Computational capabilities of online cloud-based platforms offered a dramatic increase of the possibilities in the field of geosciences. The novel Google Earth Engine (GEE) platform is among the most powerful and innovative tools, making available both a cloud computational system and wide collections of available satellite remote sensing datasets. This paper presents the GEE analysis of the impacts of Landscape Restoration and Water Harvesting (LRWH) on water conservation potential of a pilot catchment in Tigray Region, Ethiopia. A synthetic Water Conservation Index (WCI) was defined as a function of monthly average Normalized Different Infrared Index (NDII), obtained by Landsat 7 Tier 1 8-Day Composites, and the rainfall amount of June, July and August, calculated from pentadal Climate Hazards Group InfraRed Precipitation with Station data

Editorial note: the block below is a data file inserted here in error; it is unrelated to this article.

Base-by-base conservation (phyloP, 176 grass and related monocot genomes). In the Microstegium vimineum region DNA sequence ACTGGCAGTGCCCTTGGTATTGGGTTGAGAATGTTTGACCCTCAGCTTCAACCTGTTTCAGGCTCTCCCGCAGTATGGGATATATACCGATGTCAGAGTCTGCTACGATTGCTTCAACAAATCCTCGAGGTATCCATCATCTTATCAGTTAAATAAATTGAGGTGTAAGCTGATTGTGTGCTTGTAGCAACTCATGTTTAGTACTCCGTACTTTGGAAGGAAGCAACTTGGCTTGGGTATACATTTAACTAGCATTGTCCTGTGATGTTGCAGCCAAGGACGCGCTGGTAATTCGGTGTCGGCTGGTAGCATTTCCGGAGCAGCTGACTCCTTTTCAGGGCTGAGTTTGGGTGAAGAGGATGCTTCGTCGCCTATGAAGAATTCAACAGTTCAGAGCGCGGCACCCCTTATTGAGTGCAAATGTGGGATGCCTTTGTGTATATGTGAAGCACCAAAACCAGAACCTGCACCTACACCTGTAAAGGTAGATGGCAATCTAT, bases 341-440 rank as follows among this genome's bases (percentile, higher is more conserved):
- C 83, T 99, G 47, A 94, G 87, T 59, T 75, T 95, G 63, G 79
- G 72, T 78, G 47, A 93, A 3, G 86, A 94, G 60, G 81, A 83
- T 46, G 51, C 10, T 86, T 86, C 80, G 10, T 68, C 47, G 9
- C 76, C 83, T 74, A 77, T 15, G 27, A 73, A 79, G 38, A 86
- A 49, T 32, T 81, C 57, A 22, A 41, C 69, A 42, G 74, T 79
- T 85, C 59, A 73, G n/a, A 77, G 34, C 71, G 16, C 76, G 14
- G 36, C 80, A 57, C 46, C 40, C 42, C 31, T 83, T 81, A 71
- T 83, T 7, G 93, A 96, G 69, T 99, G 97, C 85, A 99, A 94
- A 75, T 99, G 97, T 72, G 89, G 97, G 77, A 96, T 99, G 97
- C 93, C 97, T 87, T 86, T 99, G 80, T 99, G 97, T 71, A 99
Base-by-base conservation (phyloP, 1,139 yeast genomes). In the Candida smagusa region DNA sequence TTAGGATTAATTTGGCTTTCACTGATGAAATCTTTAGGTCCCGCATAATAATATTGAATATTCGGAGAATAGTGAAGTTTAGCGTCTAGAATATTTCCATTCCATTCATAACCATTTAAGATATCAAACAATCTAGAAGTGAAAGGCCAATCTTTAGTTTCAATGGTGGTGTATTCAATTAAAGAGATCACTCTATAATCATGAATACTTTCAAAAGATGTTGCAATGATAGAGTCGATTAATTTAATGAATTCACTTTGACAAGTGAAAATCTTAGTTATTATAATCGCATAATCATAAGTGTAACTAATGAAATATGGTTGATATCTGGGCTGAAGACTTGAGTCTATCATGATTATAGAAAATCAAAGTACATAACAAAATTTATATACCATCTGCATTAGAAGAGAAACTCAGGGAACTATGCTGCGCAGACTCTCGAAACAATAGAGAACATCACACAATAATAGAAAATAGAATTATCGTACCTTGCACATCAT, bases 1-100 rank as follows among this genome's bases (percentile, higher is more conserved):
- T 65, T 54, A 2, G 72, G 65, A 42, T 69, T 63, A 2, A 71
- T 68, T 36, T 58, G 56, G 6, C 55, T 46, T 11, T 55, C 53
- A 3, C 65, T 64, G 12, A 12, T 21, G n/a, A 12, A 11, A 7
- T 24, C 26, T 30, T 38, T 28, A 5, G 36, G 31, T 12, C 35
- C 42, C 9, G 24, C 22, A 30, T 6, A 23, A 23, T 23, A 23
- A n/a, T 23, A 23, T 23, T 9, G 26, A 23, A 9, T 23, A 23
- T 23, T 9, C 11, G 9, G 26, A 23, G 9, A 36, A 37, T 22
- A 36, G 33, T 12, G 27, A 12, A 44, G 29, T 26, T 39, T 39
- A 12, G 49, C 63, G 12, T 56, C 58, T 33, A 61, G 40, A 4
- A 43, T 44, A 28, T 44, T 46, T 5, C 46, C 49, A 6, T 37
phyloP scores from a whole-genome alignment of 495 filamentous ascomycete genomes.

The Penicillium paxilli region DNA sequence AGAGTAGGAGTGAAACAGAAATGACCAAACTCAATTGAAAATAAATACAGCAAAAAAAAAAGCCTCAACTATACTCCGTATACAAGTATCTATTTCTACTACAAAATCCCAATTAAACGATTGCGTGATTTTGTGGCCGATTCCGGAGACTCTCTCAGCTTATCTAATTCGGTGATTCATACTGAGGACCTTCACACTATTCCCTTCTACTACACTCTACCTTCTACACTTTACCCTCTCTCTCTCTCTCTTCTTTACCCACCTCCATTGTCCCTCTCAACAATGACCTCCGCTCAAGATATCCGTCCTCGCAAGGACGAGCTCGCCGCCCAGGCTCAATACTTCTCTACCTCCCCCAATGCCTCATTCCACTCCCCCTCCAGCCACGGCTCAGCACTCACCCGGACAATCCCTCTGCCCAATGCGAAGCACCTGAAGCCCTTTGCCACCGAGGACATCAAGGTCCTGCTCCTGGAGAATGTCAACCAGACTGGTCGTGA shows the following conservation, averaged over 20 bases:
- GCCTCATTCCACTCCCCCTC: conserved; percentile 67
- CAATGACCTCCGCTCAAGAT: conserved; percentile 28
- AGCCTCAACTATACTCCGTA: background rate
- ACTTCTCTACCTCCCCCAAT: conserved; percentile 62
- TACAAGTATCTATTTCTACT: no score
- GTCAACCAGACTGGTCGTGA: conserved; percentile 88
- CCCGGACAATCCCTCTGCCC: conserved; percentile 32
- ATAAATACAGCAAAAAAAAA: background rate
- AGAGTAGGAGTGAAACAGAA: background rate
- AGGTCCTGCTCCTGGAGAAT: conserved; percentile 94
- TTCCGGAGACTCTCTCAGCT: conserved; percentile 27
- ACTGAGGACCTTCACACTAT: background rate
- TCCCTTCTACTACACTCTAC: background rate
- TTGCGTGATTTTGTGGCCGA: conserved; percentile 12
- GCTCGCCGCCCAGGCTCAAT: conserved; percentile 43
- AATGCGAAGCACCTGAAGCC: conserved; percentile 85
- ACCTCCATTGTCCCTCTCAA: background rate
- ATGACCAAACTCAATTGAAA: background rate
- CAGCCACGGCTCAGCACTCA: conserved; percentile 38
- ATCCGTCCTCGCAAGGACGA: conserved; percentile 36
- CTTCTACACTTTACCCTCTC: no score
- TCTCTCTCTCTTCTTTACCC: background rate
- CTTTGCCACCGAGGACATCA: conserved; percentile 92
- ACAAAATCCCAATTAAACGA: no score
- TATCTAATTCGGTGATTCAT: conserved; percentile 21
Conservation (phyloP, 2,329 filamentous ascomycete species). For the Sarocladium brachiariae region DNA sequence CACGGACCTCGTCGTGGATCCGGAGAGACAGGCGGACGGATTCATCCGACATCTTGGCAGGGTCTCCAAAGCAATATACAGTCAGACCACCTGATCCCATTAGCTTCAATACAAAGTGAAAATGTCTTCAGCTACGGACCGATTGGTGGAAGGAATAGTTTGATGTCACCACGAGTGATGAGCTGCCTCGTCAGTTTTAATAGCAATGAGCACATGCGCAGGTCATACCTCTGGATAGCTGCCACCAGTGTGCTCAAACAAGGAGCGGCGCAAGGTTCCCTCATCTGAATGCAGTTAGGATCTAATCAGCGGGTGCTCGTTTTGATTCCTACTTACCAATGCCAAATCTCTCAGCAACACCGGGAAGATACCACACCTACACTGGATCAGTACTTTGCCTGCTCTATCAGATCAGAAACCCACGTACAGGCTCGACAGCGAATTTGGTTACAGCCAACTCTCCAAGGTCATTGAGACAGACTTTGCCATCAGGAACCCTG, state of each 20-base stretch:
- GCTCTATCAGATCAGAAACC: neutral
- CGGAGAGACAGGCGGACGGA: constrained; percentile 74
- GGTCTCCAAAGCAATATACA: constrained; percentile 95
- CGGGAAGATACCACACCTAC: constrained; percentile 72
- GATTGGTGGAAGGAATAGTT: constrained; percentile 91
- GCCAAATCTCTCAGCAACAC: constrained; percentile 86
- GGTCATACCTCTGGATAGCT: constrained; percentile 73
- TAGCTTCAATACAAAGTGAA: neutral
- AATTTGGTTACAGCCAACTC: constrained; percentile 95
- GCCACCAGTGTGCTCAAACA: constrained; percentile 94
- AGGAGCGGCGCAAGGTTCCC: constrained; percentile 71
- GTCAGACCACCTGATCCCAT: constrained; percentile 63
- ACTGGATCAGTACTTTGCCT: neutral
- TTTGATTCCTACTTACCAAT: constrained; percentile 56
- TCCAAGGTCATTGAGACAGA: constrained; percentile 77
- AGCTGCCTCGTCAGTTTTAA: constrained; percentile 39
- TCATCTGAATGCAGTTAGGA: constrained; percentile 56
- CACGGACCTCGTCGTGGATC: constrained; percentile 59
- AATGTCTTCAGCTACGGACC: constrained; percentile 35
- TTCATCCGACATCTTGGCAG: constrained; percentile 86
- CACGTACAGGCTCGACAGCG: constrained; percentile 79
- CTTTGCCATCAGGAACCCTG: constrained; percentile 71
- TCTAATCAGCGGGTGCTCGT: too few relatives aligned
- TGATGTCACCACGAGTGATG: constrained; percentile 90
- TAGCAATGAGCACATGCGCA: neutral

(CHIRPS) dataset. Results showed a substantial increase of the WCI after the rainy season for September, with a statistical significance of p<0.01, and for October and November WCI, with a lower statistical significance. Results showed the increase in water conservation obtained through LRWH for Enabered watershed and made clear the new possibilities offered by available ICT structures and cloud-based
systems for geosciences, in particular for supporting environmental analysis and land planning in remote and data-scarce areas.
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